It's funny because during training, all anyone would mention is that the end of February to early May (especially April) are the worst months for heat. The Burkinabe even say, "Nous souffrons aussi" meaning "we also suffer" when it comes to the heat. Which can't be good because they LIVE here! Oyy vey.

In any case, let's see...a couple of nights ago, Pascal came by and was kind enough to cook dinner. He's a kid in 6eme (the equivalent being 6th grade at the middle school), his dad is the school director of one of the primary schools and boy, is he smart! I help him out with English and he has a genuine passion to learn the language which is always good for me to see.

Pascal cooking some spaghetti chez moi. Good kid!

Madame Ouattara also just came back from Bobo-Dioulasso (the second biggest city in BF) from an almost week-long language tutor training hosted by the Peace Corps. She enjoyed it so much and said she learned more about the Peace Corps than she would've ever from Anne, Clay or myself (me plus the two other volunteers before me) because they went into such detail about what the Peace Corps is about around the world!

I'm excited to say that I'm starting to learn one of the local languages now: Jula/Dioula! It's a language primarily spoken in Burkina Faso and Cote d'Ivoire but the beauty is that it's a close cousin to Bambara, one of the main languages in Mali. It's a language of commerce/trade so many people in West Africa are bound to understand some of it! This is super exciting because I hope to be able to be somewhat proficient in Jula before I head back to the US in 2011!

Also, a few days ago, I felt like a reach a new level of comfortability at my site. I talked to one of my closest friends back home, Sable, about it last night. It's just a refreshing feeling and I feel like it's not one that's short-lived. I went to church on Sunday and was overwhelmed by the recognition by students and their parents and people I either work or interact with on an almost daily basis. Even with Ali and Rachid, they're seriously like my little brothers -- we joke around all the time and man, it just feels good to be this comfortable. I'd rather be back at site than being here at Ouaga (by the way, I'm here in Ouaga because the crown on my tooth came off as I was eating something back at site...really bizarre so I had to come back to Ouaga to get it fixed).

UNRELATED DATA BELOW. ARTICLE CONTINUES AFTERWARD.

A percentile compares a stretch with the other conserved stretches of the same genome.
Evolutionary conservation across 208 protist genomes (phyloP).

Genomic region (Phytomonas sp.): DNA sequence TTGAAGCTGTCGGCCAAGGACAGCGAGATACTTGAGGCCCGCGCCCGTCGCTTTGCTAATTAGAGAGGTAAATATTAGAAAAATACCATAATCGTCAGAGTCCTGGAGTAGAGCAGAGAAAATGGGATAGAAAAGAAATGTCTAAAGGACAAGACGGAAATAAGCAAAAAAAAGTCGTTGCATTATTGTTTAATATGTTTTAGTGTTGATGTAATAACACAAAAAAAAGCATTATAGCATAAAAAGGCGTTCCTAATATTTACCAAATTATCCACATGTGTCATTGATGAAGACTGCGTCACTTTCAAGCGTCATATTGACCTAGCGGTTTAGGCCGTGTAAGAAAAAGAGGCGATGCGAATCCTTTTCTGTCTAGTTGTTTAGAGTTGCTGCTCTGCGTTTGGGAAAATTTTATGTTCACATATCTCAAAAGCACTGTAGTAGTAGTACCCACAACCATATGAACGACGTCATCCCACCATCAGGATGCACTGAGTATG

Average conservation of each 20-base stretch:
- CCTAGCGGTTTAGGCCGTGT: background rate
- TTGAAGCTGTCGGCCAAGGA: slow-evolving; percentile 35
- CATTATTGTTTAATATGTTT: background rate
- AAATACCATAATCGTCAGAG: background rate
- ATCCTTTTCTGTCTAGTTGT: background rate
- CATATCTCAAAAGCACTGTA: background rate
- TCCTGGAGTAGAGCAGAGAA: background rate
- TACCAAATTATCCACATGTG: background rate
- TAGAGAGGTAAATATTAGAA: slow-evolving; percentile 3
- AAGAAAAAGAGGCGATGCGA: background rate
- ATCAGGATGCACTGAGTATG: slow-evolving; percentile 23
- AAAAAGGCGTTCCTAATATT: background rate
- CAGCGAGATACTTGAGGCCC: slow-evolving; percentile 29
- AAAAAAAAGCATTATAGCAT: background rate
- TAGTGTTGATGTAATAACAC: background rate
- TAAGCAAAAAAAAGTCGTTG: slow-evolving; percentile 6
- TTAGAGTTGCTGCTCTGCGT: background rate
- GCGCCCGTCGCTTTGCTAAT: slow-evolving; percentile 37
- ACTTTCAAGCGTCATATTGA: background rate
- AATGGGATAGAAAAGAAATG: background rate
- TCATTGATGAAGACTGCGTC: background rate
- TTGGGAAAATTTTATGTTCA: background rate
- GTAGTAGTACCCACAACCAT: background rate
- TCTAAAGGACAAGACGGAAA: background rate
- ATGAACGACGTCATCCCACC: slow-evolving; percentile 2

Well, that's all for now. Catch you all on the flipside, folks!

Saturday, February 6, 2010

Farewell to a really good friend.

I don't even know how to start this blog entry but I think the title pretty much says it all. One of my absolute closest friends in the Peace Corps, Devin, left to go back to the US last Tuesday. It's really bittersweet -- while I'm really sad that she's not in Burkina Faso anymore, I completely respect and support her decision to leave when you know it's the best decision for yourself. Due to health and family stuff, she's decided that it's better to be in the US and for that, I respect her for it!

Rachel, Carolyn, Devin, Charley and I outside the Ouagadougou Airport, wishing Devin farewell! Love how Devin is prepared for colder weather back in the US. =)

I'll never forget when we first met in person (we met through our blogs online a month or two prior to staging in Philadelphia in June 2009) and instantly clicked while in line at Air France in Philadelphia. Who would've thought we'd be so close after a mere eight months of knowing each other?

I say this time and time again, but the Peace Corps is such a trip! You're sent to a foreign country with other American volunteers from all over the US, you've never met any one of them before, you're placed in three months of intensive training and pretty much with each other 24/7 and after your swear-in ceremony, are sent to live by yourselves at your respective sites for 2 years. Yet within all of that craziness, you cultivate some of the most interesting friendships in your life. People you'd never meet because you're from different parts of the US but just happen to meet through an experience like the Peace Corps halfway across the world.

Devin -- I feel so fortunate to have gotten to know you during this relatively short period of time (PST, Ghana and all the random, hilarious moments in between!) and can't wait for the time when we reunite back in the US...road trip to California?! Ou bien? Either way girl, you're officially family! Love you!

Devin and I at her airport send-off. Not only do we love each other but we love the color orange on our shirts and bags from Africa. Huzzah!

Strawberries in January!

I tell you, Burkina Faso is one random country. Particularly in Ouaga (the capital), you find things that you'd think you'd never find. Like strawberries. In January?! Whaat?! Unbeknownst to me , it's strawberry season here in Burkina Faso and they are some of the sweetest strawberries I've had in my life! Just thought I'd share a couple of pictures with some of my favorite people...enjoy!

Devin's future career = modeling delicious strawberries such as these. Mmm!

Colette enjoying that sweet goodness. In January, good woman!

Damn good!